I was at Brasilia (Brazil's modernist capital), and the sun was very hot. I had never been there before, and took very 'tourist-like' pictures.

I am not satisfied because they look like the sky was cloudy - and it wasn't. Perhaps I should look for some filters, or my exposures were just bad.


http://lh4.ggpht.com/_-C0tJITLuBA/SbaptqvnqSI/AAAAAAAABeY/P_Hh5vgs4_U/s576/50820003.JPG

http://lh3.ggpht.com/_-C0tJITLuBA/SbapumqWqNI/AAAAAAAABew/sfhLcyI7NK4/s800/50820019.JPG

http://lh5.ggpht.com/_-C0tJITLuBA/Sbar8d5hqQI/AAAAAAAABfk/k8gE7iUXHu0/s800/50820033.JPG

Here are some indoor shots, but with lots of light:

http://lh4.ggpht.com/_-C0tJITLuBA/Sbapt72qZsI/AAAAAAAABeg/GeRTBadHYhg/s576/50820015.JPG

http://lh4.ggpht.com/_-C0tJITLuBA/SbapuTUcDPI/AAAAAAAABeo/5jU5ryL_laE/s576/50820017.JPG

Here is the link if anyone want to see another shots:

http://picasaweb.google.com/xsimoes/Brasilia7DeMarcoDe2009?authkey=Gv1sRgCIDjwfjqxcmP0 gE&feat=directlink

Krosya
03-10-2009, 18:40
Yes, I do. Shooting in dark places like bars (I GO FOR THE LIVE MUSIC!), I need 1/8 or even 1/4. Ultimate sharpness is not the ultimate requirement for such photos.

Oh, and when John speaks about Oly, you also listen, in addition to Will. :D

My Rd is currently being fixed by John. Hope to see it back soon. And I wonder, after the fix of the "oily blades" - how likely for this to happen again? I understand that old type grease would leak onto shutter blades to cause a problem. With current ones will problem be fixed for good, or do i have to keep sending it in every 6 months or so? ;)

XicoS
03-11-2009, 10:46
My Rd is currently being fixed by John. Hope to see it back soon. And I wonder, after the fix of the "oily blades" - how likely for this to happen again? I understand that old type grease would leak onto shutter blades to cause a problem. With current ones will problem be fixed for good, or do i have to keep sending it in every 6 months or so? ;)


According to Andrew Yue (http://www.ph.utexas.edu/~yue/misc/rangfndr.html):

Bottom line: there is a 99% chance your Oly 35RD's will eventually need the shutter/aperture assembly to be serviced and be sure to have the helical grease replaced with a modern silicone grease that doesn't migrate.

(Underlines were mine)

Mablo
03-11-2009, 11:07
I think your pics are fine. RC is a small lion for a camera as someone wrote here recently.

Krosya
03-11-2009, 12:17
Quote:
Originally Posted by Krosya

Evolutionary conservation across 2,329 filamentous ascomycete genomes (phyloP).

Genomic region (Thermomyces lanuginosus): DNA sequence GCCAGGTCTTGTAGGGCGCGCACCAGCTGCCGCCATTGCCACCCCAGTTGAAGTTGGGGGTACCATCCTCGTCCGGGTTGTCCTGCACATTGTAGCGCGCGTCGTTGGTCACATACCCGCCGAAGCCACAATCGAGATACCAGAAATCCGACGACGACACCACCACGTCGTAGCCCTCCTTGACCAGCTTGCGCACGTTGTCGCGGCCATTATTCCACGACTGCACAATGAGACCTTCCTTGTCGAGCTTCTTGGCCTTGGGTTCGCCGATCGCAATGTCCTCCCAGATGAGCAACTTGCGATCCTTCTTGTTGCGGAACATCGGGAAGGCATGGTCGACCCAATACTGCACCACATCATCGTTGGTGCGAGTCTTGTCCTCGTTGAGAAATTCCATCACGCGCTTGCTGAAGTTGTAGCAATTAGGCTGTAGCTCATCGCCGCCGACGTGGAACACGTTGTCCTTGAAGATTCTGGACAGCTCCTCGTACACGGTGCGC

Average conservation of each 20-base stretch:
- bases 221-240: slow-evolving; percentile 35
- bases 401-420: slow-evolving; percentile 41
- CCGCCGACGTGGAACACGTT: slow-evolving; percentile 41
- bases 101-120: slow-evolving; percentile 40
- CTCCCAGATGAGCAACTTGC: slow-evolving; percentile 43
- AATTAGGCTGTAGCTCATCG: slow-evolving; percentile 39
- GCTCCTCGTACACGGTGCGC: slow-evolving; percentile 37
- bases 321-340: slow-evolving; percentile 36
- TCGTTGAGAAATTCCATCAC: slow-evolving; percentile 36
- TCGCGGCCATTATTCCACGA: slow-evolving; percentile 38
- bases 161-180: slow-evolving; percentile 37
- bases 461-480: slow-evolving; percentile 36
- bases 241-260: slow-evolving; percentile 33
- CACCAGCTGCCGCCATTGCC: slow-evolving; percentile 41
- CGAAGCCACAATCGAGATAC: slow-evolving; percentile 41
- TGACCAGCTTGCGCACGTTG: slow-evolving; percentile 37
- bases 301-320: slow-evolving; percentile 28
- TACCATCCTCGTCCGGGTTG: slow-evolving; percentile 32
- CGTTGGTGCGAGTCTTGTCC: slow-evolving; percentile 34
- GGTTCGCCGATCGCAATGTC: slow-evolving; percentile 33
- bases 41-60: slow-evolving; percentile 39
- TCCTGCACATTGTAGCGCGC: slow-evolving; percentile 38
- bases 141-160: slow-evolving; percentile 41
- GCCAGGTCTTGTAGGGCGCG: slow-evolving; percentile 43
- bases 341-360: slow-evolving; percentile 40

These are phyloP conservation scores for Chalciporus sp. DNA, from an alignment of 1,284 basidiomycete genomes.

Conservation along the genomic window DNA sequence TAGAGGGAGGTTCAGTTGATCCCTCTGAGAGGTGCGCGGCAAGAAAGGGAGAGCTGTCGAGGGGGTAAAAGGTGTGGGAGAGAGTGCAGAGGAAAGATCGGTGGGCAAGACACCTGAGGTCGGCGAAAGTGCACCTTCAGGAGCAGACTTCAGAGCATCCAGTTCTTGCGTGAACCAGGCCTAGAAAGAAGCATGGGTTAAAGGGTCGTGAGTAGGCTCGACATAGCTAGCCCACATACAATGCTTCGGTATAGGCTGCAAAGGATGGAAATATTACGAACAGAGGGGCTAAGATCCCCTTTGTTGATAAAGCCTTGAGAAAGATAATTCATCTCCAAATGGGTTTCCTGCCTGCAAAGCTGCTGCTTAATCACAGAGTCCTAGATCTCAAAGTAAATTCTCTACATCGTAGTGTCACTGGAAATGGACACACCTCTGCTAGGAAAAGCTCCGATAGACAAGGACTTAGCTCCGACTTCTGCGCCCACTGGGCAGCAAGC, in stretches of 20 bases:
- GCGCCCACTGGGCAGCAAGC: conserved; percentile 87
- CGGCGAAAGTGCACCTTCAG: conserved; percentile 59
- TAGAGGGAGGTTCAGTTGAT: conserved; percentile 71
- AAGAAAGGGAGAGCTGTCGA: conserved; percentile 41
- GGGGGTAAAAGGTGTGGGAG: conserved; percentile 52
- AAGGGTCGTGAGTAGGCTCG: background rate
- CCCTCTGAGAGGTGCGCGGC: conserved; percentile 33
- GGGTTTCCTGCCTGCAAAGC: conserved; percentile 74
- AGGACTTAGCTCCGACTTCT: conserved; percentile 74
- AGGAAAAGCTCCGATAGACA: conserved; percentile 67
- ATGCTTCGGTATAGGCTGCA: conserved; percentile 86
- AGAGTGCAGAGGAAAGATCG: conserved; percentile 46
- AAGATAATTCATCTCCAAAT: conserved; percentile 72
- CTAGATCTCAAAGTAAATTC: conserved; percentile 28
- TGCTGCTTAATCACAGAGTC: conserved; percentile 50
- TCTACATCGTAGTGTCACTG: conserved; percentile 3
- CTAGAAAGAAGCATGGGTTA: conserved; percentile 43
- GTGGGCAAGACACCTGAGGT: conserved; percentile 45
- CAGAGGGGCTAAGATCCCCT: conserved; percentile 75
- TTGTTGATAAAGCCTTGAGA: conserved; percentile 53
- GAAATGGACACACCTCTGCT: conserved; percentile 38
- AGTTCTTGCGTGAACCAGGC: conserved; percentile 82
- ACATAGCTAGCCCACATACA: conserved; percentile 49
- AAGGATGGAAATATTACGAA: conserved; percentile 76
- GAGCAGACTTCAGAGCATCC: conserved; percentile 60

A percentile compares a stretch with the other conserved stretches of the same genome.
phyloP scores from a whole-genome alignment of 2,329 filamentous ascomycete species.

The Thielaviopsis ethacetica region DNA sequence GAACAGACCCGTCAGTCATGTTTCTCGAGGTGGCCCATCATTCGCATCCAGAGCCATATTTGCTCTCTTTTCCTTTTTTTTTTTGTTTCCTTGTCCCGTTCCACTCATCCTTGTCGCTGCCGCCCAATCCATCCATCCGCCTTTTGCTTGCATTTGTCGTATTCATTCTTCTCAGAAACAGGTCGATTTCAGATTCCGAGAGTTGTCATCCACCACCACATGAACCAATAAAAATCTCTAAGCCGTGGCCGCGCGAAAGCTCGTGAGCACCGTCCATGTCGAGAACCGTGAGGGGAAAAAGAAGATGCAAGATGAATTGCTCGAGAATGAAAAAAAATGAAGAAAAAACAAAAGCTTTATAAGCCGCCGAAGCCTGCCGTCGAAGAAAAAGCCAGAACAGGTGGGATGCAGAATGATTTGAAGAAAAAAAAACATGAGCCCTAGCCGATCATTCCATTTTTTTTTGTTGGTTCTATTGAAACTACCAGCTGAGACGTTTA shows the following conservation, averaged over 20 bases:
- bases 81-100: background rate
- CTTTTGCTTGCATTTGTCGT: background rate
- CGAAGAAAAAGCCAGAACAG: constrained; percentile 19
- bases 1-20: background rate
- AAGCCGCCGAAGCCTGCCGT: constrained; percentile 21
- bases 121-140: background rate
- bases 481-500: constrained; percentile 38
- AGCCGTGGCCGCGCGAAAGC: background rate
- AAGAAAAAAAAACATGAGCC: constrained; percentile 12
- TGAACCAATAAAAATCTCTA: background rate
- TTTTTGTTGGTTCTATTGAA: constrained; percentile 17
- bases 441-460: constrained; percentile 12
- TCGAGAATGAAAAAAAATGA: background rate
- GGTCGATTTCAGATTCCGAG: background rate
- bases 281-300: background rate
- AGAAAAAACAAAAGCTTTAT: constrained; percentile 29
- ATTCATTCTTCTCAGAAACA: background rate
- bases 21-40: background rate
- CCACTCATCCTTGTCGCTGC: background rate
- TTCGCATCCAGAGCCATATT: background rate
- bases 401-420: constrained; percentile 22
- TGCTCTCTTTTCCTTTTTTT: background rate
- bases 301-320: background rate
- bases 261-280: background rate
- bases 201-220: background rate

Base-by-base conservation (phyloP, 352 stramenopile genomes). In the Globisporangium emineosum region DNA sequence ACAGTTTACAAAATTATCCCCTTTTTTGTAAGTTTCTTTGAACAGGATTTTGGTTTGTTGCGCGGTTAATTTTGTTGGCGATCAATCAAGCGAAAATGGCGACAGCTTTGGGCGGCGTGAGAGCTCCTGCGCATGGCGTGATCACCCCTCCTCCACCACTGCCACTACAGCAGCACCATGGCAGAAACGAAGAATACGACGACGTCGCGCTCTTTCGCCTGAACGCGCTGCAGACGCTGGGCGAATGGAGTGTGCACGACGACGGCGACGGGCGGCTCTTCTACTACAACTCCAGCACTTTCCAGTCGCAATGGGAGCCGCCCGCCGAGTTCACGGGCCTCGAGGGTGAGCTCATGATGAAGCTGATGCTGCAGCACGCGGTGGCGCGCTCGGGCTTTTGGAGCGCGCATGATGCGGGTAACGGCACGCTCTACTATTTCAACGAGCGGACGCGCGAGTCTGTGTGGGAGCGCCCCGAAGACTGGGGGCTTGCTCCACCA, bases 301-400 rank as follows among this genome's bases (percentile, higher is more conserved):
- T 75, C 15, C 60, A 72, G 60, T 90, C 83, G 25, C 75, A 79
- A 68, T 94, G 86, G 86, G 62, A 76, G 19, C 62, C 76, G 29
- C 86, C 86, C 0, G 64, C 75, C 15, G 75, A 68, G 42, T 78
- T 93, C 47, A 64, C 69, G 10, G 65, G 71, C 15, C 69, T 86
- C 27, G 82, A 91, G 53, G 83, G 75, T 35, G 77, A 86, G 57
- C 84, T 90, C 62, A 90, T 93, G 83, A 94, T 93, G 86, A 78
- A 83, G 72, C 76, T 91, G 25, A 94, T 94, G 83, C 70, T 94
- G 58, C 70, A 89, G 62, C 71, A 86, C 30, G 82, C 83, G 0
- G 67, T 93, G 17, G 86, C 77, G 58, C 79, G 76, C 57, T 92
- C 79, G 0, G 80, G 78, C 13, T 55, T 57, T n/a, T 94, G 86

My Rd is currently being fixed by John. Hope to see it back soon. And I wonder, after the fix of the "oily blades" - how likely for this to happen again? I understand that old type grease would leak onto shutter blades to cause a problem. With current ones will problem be fixed for good, or do i have to keep sending it in every 6 months or so?


According to Andrew Yue (http://www.ph.utexas.edu/~yue/misc/rangfndr.html):


Quote:
Bottom line: there is a 99% chance your Oly 35RD's will eventually need the shutter/aperture assembly to be serviced and be sure to have the helical grease replaced with a modern silicone grease that doesn't migrate.

(Underlines were mine)


So, does anyone know what kind of grease John uses for the RD repair? Anyone had their RD serviced and than it still caused problems?
Maybe I should ask John himself?

Pompiere
03-11-2009, 12:43
I am sure there are better things to use, but I have a small tube of grease for fishing reels that I use on lens helical threads. The tube has a small tip that makes it easy to apply without making a mess. Also, the small tube fits easily in my camera tool kit.

hipTrip
03-11-2009, 14:19
My RD is with John as well. I read an endorsement somewhere else that a CLA from him promises many years of trouble-free service.

Trius
03-11-2009, 15:52
IIRC John uses a newer/better lubricant that will not migrate and you will not have the problem again. The oily blades issue was a result of the lube used at the time for the RD.

John Hermanson
03-12-2009, 06:06
Consider the age of the RD , Olympus ended production in 1979. That's 29 years for a shutter problem to develop. Oily blades is not a thing that you will have to have constantly repaired if it is done properly the first time. John, www.zuiko.com

Krosya
03-12-2009, 18:45
Thanks for clarifying, John. I was not sure if it was a Oly design flaw, or just poor/old quality grease that caused the problem. Now I really cant wait for my RD to come back home from you! Thanks again.